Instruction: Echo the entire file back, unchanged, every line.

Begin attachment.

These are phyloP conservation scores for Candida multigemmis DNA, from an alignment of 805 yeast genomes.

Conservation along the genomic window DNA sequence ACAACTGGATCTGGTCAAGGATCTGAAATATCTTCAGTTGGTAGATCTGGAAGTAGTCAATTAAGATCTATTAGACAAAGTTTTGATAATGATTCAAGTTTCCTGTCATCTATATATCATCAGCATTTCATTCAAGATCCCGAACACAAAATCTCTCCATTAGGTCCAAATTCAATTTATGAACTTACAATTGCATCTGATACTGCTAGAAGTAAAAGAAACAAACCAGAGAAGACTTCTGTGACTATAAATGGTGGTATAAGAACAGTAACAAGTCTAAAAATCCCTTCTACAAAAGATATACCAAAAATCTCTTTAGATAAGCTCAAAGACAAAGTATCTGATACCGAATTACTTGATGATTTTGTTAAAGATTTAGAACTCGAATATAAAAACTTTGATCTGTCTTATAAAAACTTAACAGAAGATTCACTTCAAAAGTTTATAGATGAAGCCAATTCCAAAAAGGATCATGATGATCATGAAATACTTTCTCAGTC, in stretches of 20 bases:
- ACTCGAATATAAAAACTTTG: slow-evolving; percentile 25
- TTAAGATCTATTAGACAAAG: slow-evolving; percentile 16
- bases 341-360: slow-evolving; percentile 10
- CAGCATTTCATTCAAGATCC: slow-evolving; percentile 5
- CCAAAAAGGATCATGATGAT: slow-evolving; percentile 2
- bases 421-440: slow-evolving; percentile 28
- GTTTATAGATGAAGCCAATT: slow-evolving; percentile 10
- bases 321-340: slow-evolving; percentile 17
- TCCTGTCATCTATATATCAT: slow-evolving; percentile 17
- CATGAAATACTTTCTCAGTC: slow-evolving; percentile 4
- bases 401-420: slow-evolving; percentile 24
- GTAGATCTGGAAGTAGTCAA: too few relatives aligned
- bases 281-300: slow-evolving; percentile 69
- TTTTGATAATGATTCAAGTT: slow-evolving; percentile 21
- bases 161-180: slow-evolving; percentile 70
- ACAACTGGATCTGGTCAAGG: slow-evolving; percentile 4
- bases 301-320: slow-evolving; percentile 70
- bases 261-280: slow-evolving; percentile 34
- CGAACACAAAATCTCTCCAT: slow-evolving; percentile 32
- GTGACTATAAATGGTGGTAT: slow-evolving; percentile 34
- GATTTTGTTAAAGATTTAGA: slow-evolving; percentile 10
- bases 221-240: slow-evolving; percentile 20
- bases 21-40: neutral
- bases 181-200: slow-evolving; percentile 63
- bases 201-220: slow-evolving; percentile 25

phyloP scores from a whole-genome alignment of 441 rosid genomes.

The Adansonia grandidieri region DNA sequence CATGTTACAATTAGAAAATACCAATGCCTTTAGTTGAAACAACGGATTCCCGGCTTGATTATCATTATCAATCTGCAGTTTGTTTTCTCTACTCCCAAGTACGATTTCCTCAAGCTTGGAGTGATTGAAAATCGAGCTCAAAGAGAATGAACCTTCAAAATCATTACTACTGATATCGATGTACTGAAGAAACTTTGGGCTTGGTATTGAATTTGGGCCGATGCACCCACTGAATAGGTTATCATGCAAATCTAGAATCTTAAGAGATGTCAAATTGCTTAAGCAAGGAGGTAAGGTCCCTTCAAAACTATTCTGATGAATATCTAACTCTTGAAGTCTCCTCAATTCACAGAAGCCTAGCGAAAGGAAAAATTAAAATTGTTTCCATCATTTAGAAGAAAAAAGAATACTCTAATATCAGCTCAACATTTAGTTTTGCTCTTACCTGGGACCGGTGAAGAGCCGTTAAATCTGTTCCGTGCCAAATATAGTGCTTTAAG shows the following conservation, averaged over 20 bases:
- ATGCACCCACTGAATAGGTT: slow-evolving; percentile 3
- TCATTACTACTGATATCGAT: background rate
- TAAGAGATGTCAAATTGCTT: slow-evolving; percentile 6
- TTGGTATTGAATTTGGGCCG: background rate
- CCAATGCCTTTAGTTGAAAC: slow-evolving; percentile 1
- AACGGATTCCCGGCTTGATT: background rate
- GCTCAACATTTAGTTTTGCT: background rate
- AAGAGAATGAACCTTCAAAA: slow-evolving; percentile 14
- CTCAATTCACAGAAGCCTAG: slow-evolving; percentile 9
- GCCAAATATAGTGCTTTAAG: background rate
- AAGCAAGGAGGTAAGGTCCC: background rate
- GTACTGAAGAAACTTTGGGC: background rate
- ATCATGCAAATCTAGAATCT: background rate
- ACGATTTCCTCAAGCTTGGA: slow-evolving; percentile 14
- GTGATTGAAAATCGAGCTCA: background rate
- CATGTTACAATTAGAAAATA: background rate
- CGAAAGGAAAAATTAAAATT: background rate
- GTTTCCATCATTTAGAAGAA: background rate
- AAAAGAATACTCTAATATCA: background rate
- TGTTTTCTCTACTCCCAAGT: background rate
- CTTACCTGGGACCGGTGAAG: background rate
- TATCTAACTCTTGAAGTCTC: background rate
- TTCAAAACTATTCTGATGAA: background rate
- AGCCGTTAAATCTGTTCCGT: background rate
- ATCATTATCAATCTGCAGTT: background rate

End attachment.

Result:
These are phyloP conservation scores for Candida multigemmis DNA, from an alignment of 805 yeast genomes.

Conservation along the genomic window DNA sequence ACAACTGGATCTGGTCAAGGATCTGAAATATCTTCAGTTGGTAGATCTGGAAGTAGTCAATTAAGATCTATTAGACAAAGTTTTGATAATGATTCAAGTTTCCTGTCATCTATATATCATCAGCATTTCATTCAAGATCCCGAACACAAAATCTCTCCATTAGGTCCAAATTCAATTTATGAACTTACAATTGCATCTGATACTGCTAGAAGTAAAAGAAACAAACCAGAGAAGACTTCTGTGACTATAAATGGTGGTATAAGAACAGTAACAAGTCTAAAAATCCCTTCTACAAAAGATATACCAAAAATCTCTTTAGATAAGCTCAAAGACAAAGTATCTGATACCGAATTACTTGATGATTTTGTTAAAGATTTAGAACTCGAATATAAAAACTTTGATCTGTCTTATAAAAACTTAACAGAAGATTCACTTCAAAAGTTTATAGATGAAGCCAATTCCAAAAAGGATCATGATGATCATGAAATACTTTCTCAGTC, in stretches of 20 bases:
- ACTCGAATATAAAAACTTTG: slow-evolving; percentile 25
- TTAAGATCTATTAGACAAAG: slow-evolving; percentile 16
- bases 341-360: slow-evolving; percentile 10
- CAGCATTTCATTCAAGATCC: slow-evolving; percentile 5
- CCAAAAAGGATCATGATGAT: slow-evolving; percentile 2
- bases 421-440: slow-evolving; percentile 28
- GTTTATAGATGAAGCCAATT: slow-evolving; percentile 10
- bases 321-340: slow-evolving; percentile 17
- TCCTGTCATCTATATATCAT: slow-evolving; percentile 17
- CATGAAATACTTTCTCAGTC: slow-evolving; percentile 4
- bases 401-420: slow-evolving; percentile 24
- GTAGATCTGGAAGTAGTCAA: too few relatives aligned
- bases 281-300: slow-evolving; percentile 69
- TTTTGATAATGATTCAAGTT: slow-evolving; percentile 21
- bases 161-180: slow-evolving; percentile 70
- ACAACTGGATCTGGTCAAGG: slow-evolving; percentile 4
- bases 301-320: slow-evolving; percentile 70
- bases 261-280: slow-evolving; percentile 34
- CGAACACAAAATCTCTCCAT: slow-evolving; percentile 32
- GTGACTATAAATGGTGGTAT: slow-evolving; percentile 34
- GATTTTGTTAAAGATTTAGA: slow-evolving; percentile 10
- bases 221-240: slow-evolving; percentile 20
- bases 21-40: neutral
- bases 181-200: slow-evolving; percentile 63
- bases 201-220: slow-evolving; percentile 25

phyloP scores from a whole-genome alignment of 441 rosid genomes.

The Adansonia grandidieri region DNA sequence CATGTTACAATTAGAAAATACCAATGCCTTTAGTTGAAACAACGGATTCCCGGCTTGATTATCATTATCAATCTGCAGTTTGTTTTCTCTACTCCCAAGTACGATTTCCTCAAGCTTGGAGTGATTGAAAATCGAGCTCAAAGAGAATGAACCTTCAAAATCATTACTACTGATATCGATGTACTGAAGAAACTTTGGGCTTGGTATTGAATTTGGGCCGATGCACCCACTGAATAGGTTATCATGCAAATCTAGAATCTTAAGAGATGTCAAATTGCTTAAGCAAGGAGGTAAGGTCCCTTCAAAACTATTCTGATGAATATCTAACTCTTGAAGTCTCCTCAATTCACAGAAGCCTAGCGAAAGGAAAAATTAAAATTGTTTCCATCATTTAGAAGAAAAAAGAATACTCTAATATCAGCTCAACATTTAGTTTTGCTCTTACCTGGGACCGGTGAAGAGCCGTTAAATCTGTTCCGTGCCAAATATAGTGCTTTAAG shows the following conservation, averaged over 20 bases:
- ATGCACCCACTGAATAGGTT: slow-evolving; percentile 3
- TCATTACTACTGATATCGAT: background rate
- TAAGAGATGTCAAATTGCTT: slow-evolving; percentile 6
- TTGGTATTGAATTTGGGCCG: background rate
- CCAATGCCTTTAGTTGAAAC: slow-evolving; percentile 1
- AACGGATTCCCGGCTTGATT: background rate
- GCTCAACATTTAGTTTTGCT: background rate
- AAGAGAATGAACCTTCAAAA: slow-evolving; percentile 14
- CTCAATTCACAGAAGCCTAG: slow-evolving; percentile 9
- GCCAAATATAGTGCTTTAAG: background rate
- AAGCAAGGAGGTAAGGTCCC: background rate
- GTACTGAAGAAACTTTGGGC: background rate
- ATCATGCAAATCTAGAATCT: background rate
- ACGATTTCCTCAAGCTTGGA: slow-evolving; percentile 14
- GTGATTGAAAATCGAGCTCA: background rate
- CATGTTACAATTAGAAAATA: background rate
- CGAAAGGAAAAATTAAAATT: background rate
- GTTTCCATCATTTAGAAGAA: background rate
- AAAAGAATACTCTAATATCA: background rate
- TGTTTTCTCTACTCCCAAGT: background rate
- CTTACCTGGGACCGGTGAAG: background rate
- TATCTAACTCTTGAAGTCTC: background rate
- TTCAAAACTATTCTGATGAA: background rate
- AGCCGTTAAATCTGTTCCGT: background rate
- ATCATTATCAATCTGCAGTT: background rate